Adventures

8-12 encounters


Adventures are the heart of a Super-Fantasy game. Together the heroes and GM create the adventure by setting scenes and determining the actions of the heroes and the world. The best adventures are the ones that showcase the strengths and weaknesses of the heroes while allowing them to complement each other and work together to win the day.

Each character brings something to the table. It might be an unstoppable face-laser or the ability to bench-press a Sherman tank. It might be tech-savviness or a knack for talking people into doing stupid things. In the rules of the game, what makes a character unique are his ability scores, his skill and tool proficiencies, his powers, his racial traits and class features, and his equipment.

Outside of the mechanics of the game, there are roles that are common for characters to fill within the team, like the field-leader, the tech, the smooth-talker, or the clown.

Like other stories, an adventure has a beginning, a middle, and an end. Each adventure is broken up into "issues" or sessions (assuming a four-hour gaming session). Multiple adventures undertaken by primarily the same group of heroes are called a "title", similar to the way a comic book series is laid out.

An adventure takes place in a setting, whether it’s a grim and gritty city, an intelligent alien mother-ship, or a giant labyrinth on the Astral Plane. It involves a rich cast of characters—both the heroes and others, played by the GM. These nonplayer characters (NPCs) include friends, family, staff, law enforcement, politicians, alien invaders, other heroes, monsters, and of course villains.

As their adventures continue, the heroes are faced with enemies and challenges and discover new information. They must rely on their might and wit to deal with threats. Sometimes this is handled through combat. Other times they can rely on their words and reason. They might need to employ some brilliant idea or a bit of recently unearthed ancient knowledge. Typical challenges include combat, ability tests, skill and tool proficiency checks, social challenges, problem-solving, getting around an obstacle (e,g: security, locks), and finding something.

Outside of the adventure, the heroes make choices about work, school, family, and sometimes even what they're having for dinner tonight.

Most adventures take several issues to complete, but a short one might only take one. Comics give us a few stable models, from "one-shots" to "twelve-issue arcs", but these aren't your only options. A one-shot adventure might only present a few challenges. But a twelve-issue arc can involve dozens of page-busting fights, improbable-to-escape death-traps, and rich, character developing conversations over the real-world weeks or months of the arc.

Usually, the end of a story arc means that the heroes return to their normal lives to rest and make excuses to family and coworkers about where they were during the giant robot attack on the city.

The Pillars of Superheroic Adventure


A player can try anything with his character. Some things will automatically fail, some will automatically succeed, and some will require a dice roll. But there are three broad categories that these actions fall into: social interaction, exploration, and combat.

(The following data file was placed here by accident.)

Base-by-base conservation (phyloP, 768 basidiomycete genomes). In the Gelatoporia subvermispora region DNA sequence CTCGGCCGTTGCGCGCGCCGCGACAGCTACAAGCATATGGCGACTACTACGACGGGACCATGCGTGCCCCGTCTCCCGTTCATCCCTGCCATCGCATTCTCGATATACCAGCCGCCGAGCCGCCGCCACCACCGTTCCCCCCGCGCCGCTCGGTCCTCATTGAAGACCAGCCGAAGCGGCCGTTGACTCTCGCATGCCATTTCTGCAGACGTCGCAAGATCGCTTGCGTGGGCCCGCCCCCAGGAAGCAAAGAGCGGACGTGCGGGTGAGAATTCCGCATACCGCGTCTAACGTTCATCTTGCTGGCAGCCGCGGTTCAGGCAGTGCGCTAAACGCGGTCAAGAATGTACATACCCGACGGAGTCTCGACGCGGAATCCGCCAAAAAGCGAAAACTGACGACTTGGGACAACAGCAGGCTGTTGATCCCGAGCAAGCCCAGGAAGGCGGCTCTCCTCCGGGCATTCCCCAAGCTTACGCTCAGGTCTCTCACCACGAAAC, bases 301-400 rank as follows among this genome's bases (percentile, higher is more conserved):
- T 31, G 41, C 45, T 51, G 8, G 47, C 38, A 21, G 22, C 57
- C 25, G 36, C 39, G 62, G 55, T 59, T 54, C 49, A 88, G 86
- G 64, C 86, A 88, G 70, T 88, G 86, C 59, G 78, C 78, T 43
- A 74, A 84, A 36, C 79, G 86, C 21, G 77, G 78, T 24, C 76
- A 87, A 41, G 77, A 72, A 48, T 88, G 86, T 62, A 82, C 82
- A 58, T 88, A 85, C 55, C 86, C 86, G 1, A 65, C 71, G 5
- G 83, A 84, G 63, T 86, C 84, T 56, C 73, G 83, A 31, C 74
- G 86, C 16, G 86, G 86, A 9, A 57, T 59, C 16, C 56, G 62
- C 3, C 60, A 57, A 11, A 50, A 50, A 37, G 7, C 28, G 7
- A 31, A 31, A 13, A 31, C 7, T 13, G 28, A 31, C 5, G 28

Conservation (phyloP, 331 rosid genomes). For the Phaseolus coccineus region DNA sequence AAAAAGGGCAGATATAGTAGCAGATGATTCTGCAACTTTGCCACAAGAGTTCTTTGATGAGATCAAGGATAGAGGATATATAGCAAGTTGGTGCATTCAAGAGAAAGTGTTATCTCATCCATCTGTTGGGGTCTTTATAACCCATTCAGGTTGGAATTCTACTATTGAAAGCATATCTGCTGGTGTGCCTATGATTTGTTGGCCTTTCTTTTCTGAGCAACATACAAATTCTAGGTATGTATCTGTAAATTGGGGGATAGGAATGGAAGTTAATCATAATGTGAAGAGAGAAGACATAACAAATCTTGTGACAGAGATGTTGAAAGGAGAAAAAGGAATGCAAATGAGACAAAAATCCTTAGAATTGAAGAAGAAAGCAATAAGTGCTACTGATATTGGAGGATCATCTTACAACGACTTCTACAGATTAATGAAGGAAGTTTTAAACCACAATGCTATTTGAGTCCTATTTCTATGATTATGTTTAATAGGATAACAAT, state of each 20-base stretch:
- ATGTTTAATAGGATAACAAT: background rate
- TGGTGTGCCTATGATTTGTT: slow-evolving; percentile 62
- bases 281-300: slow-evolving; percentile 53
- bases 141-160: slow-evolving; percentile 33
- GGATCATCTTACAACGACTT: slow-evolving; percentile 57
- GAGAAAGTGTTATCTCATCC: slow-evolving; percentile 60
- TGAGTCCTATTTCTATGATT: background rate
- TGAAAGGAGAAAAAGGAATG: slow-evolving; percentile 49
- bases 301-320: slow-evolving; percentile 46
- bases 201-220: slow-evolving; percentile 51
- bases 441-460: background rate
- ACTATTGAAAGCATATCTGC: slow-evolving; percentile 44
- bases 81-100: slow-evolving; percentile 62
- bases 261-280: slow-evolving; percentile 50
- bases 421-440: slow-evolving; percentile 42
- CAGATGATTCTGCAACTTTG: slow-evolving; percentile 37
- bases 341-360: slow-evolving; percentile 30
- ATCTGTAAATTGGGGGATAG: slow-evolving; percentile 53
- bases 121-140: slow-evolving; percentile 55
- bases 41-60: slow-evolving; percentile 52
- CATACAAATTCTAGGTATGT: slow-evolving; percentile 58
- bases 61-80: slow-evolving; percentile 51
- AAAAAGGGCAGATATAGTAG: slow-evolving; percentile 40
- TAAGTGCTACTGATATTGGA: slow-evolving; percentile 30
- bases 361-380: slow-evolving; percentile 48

Social interaction happens when the heroes want to talk with someone—even another player character. He might ask his friend at the precinct about the contents of a suspect's pockets. He might try to convince the mind-slaved minions of Mind-Mage that he's one of them or foolishly agree to an interview with the spunky reporter who's dating his slacker brother. He could demand the villain release his hostages or face the swift boot-heel of justice. He might even ask his quirky neurologist girlfriend to marry him.

Exploration is the act of exploring the world and observing and manipulating objects within that world. Exploration relies on the players describing what the heroes will do and the GM describing the environment and how it responds. This might be broad, like "You spend the next three weeks training at NASA" or "It takes about twenty minutes to get downtown." On a tighter scale, one of the characters might want to sneak out of the top-secret facility one Saturday night or stop at the sporting goods store for ammo. Wandering an alien planet, patrolling the rooftops by night, hacking into a computer network, jogging around the neighborhood, and searching an unconscious foe are all forms of exploration.

Combat typically involves character on character violence. They might use energy blasts, guns, swords, or judo to defeat their foes. Combat very rarely leads to death in superheroic adventures. But some characters, particularly villains and monsters, do kill. Combat can also end in the capture or escape of one side or the other.

Combat requires that all characters involved take turns. On his turn, the hero can attack his enemy, scan their minds for the identity of their boss, keep tabs on his teammates, swing across the battlefield, shield innocent bystanders, shoulder an oncoming train, or argue with the villain about the morality of his plan.

Wonder often sets superheroic adventure apart for other types of adventure stories. Time-travel, aliens, and psionic realms are

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